Fig 6. Patterns selection.

The gray histogram represents the probability distribution, in natural log scale, of the 227 possible 3x3 patterns, extracted from the dataset of RGB images used in this study [16]. The green curve is the model selection function with N = 500, W = 0.08. The green histogram is the probability distribution of corresponding selected patterns. The red histogram is the probability distribution of equiluminant patterns.

All of the features selected by our model contain both chromatic and luminance information, and it turns out that patterns with the same luminance structure are replicated in all possible colors. This further confirms that achromatic information is the only relevant and distinctive information used by the early visual system for feature detection and classification.

While these predictions are insensitive to the representation of the input image, the assumed representation of the output of the pattern selection inside the visual system does matter. In fact, the quantitative evaluation of the entropy is dependent on the specific assumption that the output of the compression stage takes the form of a pattern map (local features)–not just on the amount of assumed compression. Therefore, the observed concordance between the model and the psychophysical results presented here provides further support to a model of fast vision based on a lossy compression based on a pattern-filtering algorithm [9]. In sum, this study suggests that the computational limitations of the visual system have led to a system that at the finest spatial scales relies mostly on luminance, rather than color, for fast visual discrimination.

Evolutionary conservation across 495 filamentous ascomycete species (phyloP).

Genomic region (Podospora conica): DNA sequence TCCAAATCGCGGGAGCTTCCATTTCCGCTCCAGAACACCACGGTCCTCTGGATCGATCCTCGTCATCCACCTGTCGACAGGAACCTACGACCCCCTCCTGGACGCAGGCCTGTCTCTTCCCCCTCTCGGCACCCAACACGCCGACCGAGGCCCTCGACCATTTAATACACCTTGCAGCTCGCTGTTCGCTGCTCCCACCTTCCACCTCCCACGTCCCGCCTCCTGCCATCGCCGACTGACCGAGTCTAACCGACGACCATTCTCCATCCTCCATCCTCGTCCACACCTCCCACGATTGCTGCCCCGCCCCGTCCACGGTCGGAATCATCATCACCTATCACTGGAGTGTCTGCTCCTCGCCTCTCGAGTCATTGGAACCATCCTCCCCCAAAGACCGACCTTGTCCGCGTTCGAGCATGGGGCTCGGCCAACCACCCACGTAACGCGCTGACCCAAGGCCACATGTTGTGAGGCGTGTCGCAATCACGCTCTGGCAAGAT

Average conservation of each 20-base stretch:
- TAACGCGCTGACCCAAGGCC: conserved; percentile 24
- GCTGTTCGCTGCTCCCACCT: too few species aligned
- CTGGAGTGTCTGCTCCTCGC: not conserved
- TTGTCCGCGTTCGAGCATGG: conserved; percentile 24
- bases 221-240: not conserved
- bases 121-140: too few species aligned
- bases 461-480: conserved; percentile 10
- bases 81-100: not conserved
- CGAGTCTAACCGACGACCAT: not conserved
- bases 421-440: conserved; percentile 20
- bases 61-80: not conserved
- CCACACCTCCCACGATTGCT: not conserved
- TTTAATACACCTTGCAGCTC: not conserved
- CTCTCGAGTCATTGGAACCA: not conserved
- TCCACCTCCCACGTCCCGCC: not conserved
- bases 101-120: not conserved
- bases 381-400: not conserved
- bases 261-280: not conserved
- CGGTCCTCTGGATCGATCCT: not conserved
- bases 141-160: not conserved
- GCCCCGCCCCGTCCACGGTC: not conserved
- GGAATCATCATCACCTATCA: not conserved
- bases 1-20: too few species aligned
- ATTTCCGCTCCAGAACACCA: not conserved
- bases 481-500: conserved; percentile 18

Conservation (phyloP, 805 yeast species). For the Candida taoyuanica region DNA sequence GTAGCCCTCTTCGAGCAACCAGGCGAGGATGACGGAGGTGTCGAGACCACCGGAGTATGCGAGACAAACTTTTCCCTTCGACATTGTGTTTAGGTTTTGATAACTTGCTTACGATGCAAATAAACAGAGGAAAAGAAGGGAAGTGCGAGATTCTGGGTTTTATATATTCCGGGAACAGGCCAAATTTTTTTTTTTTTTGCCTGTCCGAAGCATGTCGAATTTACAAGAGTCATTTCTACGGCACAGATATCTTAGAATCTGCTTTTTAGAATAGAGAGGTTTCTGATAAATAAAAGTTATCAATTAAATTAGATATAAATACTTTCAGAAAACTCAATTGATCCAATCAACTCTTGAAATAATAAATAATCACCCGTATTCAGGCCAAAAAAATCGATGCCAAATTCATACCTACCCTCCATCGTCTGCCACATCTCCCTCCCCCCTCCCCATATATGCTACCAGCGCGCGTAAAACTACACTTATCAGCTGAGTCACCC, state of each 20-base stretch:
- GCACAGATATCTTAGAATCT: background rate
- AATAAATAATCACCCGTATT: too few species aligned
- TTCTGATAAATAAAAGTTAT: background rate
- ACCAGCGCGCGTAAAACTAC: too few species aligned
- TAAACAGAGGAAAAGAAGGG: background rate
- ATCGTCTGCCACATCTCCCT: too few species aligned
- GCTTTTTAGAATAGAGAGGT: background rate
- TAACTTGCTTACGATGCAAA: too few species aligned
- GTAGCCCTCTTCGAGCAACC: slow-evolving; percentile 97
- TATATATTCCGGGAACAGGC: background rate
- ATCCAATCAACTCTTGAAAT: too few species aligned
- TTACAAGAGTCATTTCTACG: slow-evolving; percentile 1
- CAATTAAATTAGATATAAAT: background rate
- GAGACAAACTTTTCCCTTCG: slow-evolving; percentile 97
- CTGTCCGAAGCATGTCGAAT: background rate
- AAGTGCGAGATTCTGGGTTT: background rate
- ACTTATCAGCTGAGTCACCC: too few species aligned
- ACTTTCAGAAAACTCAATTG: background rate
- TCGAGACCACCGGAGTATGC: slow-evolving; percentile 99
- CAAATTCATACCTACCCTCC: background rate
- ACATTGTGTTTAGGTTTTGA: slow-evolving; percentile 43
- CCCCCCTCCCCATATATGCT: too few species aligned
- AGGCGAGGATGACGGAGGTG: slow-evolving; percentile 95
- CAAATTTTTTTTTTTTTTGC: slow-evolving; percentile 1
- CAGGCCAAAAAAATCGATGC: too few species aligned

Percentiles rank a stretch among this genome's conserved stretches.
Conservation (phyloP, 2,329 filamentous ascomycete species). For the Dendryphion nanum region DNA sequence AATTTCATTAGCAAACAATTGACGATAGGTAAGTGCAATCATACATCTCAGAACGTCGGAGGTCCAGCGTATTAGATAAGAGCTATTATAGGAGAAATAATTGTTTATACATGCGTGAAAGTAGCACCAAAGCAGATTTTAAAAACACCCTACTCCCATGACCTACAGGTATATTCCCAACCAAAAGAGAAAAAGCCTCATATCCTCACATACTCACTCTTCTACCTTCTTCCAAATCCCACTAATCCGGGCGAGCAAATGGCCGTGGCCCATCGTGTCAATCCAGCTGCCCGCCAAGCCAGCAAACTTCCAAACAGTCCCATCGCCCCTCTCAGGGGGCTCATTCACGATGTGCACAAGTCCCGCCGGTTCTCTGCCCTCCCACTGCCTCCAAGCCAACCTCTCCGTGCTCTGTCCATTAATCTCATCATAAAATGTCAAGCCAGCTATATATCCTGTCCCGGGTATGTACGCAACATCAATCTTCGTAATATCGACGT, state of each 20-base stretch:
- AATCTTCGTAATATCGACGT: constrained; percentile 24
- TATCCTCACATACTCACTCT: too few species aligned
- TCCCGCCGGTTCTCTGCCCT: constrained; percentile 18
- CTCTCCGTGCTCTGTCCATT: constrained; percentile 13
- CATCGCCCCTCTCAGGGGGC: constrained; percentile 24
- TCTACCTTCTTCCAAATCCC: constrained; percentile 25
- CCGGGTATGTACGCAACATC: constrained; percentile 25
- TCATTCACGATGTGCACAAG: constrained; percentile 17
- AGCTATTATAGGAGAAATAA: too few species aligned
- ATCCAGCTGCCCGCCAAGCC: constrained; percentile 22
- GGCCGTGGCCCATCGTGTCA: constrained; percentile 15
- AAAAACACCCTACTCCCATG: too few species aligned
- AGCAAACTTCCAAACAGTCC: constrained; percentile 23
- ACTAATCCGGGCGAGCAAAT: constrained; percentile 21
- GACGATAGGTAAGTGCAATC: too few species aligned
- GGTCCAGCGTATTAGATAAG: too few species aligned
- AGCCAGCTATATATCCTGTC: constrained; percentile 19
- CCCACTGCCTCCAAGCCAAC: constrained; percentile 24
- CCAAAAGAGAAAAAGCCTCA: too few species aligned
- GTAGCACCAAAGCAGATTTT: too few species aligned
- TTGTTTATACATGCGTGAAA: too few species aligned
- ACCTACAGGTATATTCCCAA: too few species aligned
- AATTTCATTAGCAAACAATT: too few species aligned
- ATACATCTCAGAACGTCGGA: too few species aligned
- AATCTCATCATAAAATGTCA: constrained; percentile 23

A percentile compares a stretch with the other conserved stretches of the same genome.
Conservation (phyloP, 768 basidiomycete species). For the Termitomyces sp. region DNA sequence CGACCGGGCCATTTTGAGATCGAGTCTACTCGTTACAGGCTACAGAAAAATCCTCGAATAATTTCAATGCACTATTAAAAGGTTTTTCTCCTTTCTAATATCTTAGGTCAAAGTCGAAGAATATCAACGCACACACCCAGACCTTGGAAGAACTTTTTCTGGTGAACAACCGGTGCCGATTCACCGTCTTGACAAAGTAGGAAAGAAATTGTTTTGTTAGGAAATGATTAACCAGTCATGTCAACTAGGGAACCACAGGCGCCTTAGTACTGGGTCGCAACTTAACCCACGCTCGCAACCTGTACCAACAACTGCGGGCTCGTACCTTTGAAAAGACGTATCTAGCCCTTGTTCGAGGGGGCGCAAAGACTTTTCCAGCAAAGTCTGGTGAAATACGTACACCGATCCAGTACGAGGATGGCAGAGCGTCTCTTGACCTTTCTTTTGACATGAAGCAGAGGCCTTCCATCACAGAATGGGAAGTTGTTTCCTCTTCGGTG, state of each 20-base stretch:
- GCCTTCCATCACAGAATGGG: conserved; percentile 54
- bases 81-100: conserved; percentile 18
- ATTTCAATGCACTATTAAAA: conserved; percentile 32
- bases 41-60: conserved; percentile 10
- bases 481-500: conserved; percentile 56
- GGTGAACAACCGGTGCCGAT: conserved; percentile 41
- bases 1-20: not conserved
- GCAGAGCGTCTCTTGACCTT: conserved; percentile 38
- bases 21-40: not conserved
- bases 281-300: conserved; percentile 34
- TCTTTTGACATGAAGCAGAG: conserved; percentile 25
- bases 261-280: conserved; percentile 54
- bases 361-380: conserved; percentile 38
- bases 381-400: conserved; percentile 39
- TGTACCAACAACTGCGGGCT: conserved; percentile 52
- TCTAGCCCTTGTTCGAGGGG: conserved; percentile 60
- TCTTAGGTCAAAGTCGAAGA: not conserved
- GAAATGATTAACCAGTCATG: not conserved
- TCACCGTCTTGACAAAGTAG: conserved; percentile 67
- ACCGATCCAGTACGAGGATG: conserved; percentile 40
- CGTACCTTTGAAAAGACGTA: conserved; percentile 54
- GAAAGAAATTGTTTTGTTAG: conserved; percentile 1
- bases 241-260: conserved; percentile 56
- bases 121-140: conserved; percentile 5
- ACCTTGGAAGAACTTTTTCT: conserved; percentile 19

Materials and Methods

Ethic statement

The subjects of this study were aware of the purposes of the study and written consent forms were completed in accordance with the policy of the University of Chicago’s and University of Florence institutional review boards. The aforementioned review boards specifically approved this study. All data were analyzed anonymously.

Image preparation

The study used a set of 560 calibrated natural images from a public online database [20], including animals, landscapes, foliage, fruits and flowers. Each pixel of these photographic RGB color images (768x576 pixel) was linearized [16], transformed into a LMS cone-based coordinate system using the Smith & Pokorny fundamentals [30], and then converted into MacLeod-Boynton color-space coordinates: l = L/L+M, s = S/L+M and luminance = L+M. After the coordinate system transformation, the bit depth of each pixel was reduced from 24 bits (corresponding to 224 = 16,777,216 total color levels) to fewer bits as follows:

  1. 1 bit total, assigned to the l coordinate: 2 color levels;
  2. 1 bit total, assigned to the luminance coordinate: 2 gray levels;
  3. 2 bits total, 1bit (least significant) assigned to l and 1 bit assigned to luminance
  4. 2 bits total, both assigned to luminance (4 gray levels).

We limited our analysis to the L-M cone system since in primate retina L and M photoreceptors are more abundant than the S cones, that constitute about only 5–10% of the total cone population in the entire retina and are virtually non existent in the central region of the fovea [31]. Thresholds for digitization were chosen to preserve the maximum possible amount of information in the images, that is, they were chosen to maximize the average entropy flow from each image pixel. When only one coordinate is involved (either l or luminance), applying this criterion is equivalent to dividing the distribution at the median, (case 1, 2), or according to quartiles, (case 4). When two coordinates are involved (case 3), this criterion corresponded to finding the thresholds values Tx and Ty that satisfy the equation , where , , and , and pij is the probability for each pixel to assume the values i, j. The solution to the above equations was found by numerical maximization.